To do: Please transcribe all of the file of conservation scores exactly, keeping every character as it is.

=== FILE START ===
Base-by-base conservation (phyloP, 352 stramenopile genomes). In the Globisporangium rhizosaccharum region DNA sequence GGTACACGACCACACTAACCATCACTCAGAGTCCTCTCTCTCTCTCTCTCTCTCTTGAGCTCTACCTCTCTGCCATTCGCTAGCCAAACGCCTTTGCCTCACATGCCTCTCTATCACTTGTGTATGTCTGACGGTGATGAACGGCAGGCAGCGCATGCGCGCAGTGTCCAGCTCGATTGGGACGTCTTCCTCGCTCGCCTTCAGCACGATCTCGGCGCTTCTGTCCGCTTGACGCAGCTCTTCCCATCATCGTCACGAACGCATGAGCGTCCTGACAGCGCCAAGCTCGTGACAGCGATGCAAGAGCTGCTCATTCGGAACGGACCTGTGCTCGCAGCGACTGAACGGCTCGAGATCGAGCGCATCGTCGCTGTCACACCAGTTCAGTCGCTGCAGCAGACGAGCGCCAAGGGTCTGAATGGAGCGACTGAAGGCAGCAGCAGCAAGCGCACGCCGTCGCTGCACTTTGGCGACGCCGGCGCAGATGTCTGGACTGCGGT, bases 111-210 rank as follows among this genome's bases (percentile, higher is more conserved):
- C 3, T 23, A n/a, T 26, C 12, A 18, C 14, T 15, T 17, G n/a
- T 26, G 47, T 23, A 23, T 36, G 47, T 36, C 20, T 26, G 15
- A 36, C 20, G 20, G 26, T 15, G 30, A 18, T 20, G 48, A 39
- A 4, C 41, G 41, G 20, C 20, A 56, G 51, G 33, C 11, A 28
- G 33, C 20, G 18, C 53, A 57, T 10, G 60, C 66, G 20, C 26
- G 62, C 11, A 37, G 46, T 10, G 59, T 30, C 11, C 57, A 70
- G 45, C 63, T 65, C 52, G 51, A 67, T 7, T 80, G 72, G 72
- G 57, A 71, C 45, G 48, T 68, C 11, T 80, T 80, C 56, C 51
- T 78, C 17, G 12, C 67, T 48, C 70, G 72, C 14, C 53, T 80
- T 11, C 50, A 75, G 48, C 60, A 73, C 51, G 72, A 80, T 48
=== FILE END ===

Base-by-base conservation (phyloP, 352 stramenopile genomes). In the Globisporangium rhizosaccharum region DNA sequence GGTACACGACCACACTAACCATCACTCAGAGTCCTCTCTCTCTCTCTCTCTCTCTTGAGCTCTACCTCTCTGCCATTCGCTAGCCAAACGCCTTTGCCTCACATGCCTCTCTATCACTTGTGTATGTCTGACGGTGATGAACGGCAGGCAGCGCATGCGCGCAGTGTCCAGCTCGATTGGGACGTCTTCCTCGCTCGCCTTCAGCACGATCTCGGCGCTTCTGTCCGCTTGACGCAGCTCTTCCCATCATCGTCACGAACGCATGAGCGTCCTGACAGCGCCAAGCTCGTGACAGCGATGCAAGAGCTGCTCATTCGGAACGGACCTGTGCTCGCAGCGACTGAACGGCTCGAGATCGAGCGCATCGTCGCTGTCACACCAGTTCAGTCGCTGCAGCAGACGAGCGCCAAGGGTCTGAATGGAGCGACTGAAGGCAGCAGCAGCAAGCGCACGCCGTCGCTGCACTTTGGCGACGCCGGCGCAGATGTCTGGACTGCGGT, bases 111-210 rank as follows among this genome's bases (percentile, higher is more conserved):
- C 3, T 23, A n/a, T 26, C 12, A 18, C 14, T 15, T 17, G n/a
- T 26, G 47, T 23, A 23, T 36, G 47, T 36, C 20, T 26, G 15
- A 36, C 20, G 20, G 26, T 15, G 30, A 18, T 20, G 48, A 39
- A 4, C 41, G 41, G 20, C 20, A 56, G 51, G 33, C 11, A 28
- G 33, C 20, G 18, C 53, A 57, T 10, G 60, C 66, G 20, C 26
- G 62, C 11, A 37, G 46, T 10, G 59, T 30, C 11, C 57, A 70
- G 45, C 63, T 65, C 52, G 51, A 67, T 7, T 80, G 72, G 72
- G 57, A 71, C 45, G 48, T 68, C 11, T 80, T 80, C 56, C 51
- T 78, C 17, G 12, C 67, T 48, C 70, G 72, C 14, C 53, T 80
- T 11, C 50, A 75, G 48, C 60, A 73, C 51, G 72, A 80, T 48